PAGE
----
When was hydroxyzine (Vistaril) approved by the FDA?
- The FDA approved hydroxyzine in 1956.
Multimedia: Slideshows, Images & Quizzes
Bad Bugs: Identify Insects and Bug Bites
What do bug bites look like? How do you treat bug bites? Why do bug bites burn? See spider bite pictures and learn how to...
Eczema (Atopic Dermatitis) Quiz:
Does dry, itchy, flaky, scaly, red, inflamed skin sound familiar to you? Take the Eczema (Atopic Dermatitis) Quiz to learn more...
Summer Skin Risks: Sunburn, Bug Bites & Poison Ivy
When it comes to summer, there plenty of hazards under the sun! Take the Summer Skin Hazards Quiz and clue in on the dangers to...
Bed Bugs Quiz: How to Get Rid of Bed Bugs
That unexplained itching could be caused by bedbugs. Take the Bedbugs Quiz to learn the causes and symptoms of a bedbug...
Cold & Flu Quiz: Influenza vs. Common Cold
Aches? Pain? Fever? This Cold & Flu Quiz tests your knowledge on the difference between coming down with the common cold and...
Sleep Quiz: Sleep Hygiene & Sleep Facts
Take our Sleeping Quiz to learn which sleep disorders, causes, and symptoms rule the night. Trouble falling or staying asleep?...
Picture of Fixed Drug Eruption
A large red-violet plaque on the arm of a child. See a picture of Fixed Drug Eruption and learn more about the health topic.
Picture of Flea Bites
Some people are very sensitive to flea bites -- but scratching can cause a wound or infection. See a picture of Flea Bites and...
Picture of Rash from Poisonous Plants
Poison ivy, poison oak and poison sumac are plants that contain an irritating, oily sap called urushiol. See a picture of Rash...
Children's Health: 11 Pictures of Common Skin Rashes
What causes skin rashes in children? See which chemicals in your home could be causing your child's skin rash, irritated skin,...
Related Disease Conditions
Flea Bites (In Humans)
Flea bites are caused by the parasitic insect, the flea. The most common species of flea in the US is the cat flea, Ctenocephalides felis. Signs and symptoms of flea bites in humans include itching, hives, a rash with bumps, red spots with a "halo," and swelling around the bite. Treatment for flea bites includes over-the-counter medicine and natural and home remedies to relieve and soothe itching and inflammation. The redness of a flea bite can last from a few hours to a several days.
Hives, also called urticaria, is a raised, itchy area of skin. Most often the cause of hives is unknown. Sometimes it is a sign of an allergic reaction to food or medications, but the cause of the allergy (the allergen) is unknown. Dermatographism and swelling (angioedema) may accompany hives. Treatment to get rid of hives and alleviate symptoms typically includes antihistamines.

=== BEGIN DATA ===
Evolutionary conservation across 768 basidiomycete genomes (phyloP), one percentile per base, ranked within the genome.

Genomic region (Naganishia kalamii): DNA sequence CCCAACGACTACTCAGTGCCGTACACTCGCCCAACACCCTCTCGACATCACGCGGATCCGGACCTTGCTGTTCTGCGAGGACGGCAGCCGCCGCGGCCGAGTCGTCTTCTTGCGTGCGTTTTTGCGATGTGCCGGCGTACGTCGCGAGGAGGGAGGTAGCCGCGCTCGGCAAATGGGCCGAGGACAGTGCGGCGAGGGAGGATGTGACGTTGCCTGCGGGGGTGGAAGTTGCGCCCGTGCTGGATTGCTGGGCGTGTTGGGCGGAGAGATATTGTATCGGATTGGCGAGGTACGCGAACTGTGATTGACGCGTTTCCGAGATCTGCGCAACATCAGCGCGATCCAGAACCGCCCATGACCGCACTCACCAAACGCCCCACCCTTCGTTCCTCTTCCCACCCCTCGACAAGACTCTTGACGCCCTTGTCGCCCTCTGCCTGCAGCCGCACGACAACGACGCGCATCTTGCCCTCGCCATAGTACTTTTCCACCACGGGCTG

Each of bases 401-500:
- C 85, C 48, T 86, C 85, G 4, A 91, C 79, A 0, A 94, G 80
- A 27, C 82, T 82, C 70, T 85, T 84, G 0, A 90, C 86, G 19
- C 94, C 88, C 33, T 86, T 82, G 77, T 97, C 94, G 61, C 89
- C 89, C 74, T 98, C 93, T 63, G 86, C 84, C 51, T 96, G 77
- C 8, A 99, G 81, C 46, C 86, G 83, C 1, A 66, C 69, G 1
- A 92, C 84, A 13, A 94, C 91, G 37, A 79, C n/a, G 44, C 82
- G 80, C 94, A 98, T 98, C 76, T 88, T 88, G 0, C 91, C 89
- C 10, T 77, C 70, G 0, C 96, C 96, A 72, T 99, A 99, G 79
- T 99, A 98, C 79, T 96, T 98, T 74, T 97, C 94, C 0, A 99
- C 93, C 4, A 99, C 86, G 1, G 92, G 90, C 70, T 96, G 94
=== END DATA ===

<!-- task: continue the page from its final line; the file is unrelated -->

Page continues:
Chronic Rhinitis and Post-Nasal Drip
Chronic rhinitis and post-nasal drip symptoms include an itchy, runny nose, sneezing, itchy ears, eyes, and throat. Seasonal allergic rhinitis (also called hay fever) usually is caused by pollen in the air. Perennial allergic rhinitis is a type of chronic rhinitis and is a year-round problem, often caused by indoor allergens, such as dust, animal dander, and pollens that may exist at the time. Treatment of chronic rhinitis and post nasal drip are dependent upon the type of rhinitis condition.
Nausea and Vomiting
Nausea is an uneasiness of the stomach that often precedes vomiting. Nausea and vomiting are not diseases, but they are symptoms of many conditions. There are numerous cases of nausea and vomiting. Some causes may not require medical treatment, for example, motion sickness, and other causes may require medical treatment by a doctor, for example, heart attack, lung infections, bronchitis, and pneumonia. Some causes of nausea and vomiting may be life-threatening, for example, heart attack, abdominal obstruction, and cancers. Treatment of nausea and vomiting depends upon the cause.
Itch (Itching or Pruritus)
Itching can be a common problem. Itches can be localized or generalized. There are many causes of itching to include: infection (jock itch, vaginal itch), disease (hyperthyroidism, liver or kidney), reactions to drugs, and skin infestations (pubic or body lice). Treatment for itching varies depending on the cause of the itch.
The common cold (viral upper respiratory tract infection) is a contagious illness that may be caused by various viruses. Symptoms include a stuffy nose, headache, cough, sore throat, and maybe a fever. Antibiotics have no effect upon the common cold, and there is no evidence that zinc and vitamin C are effective treatments.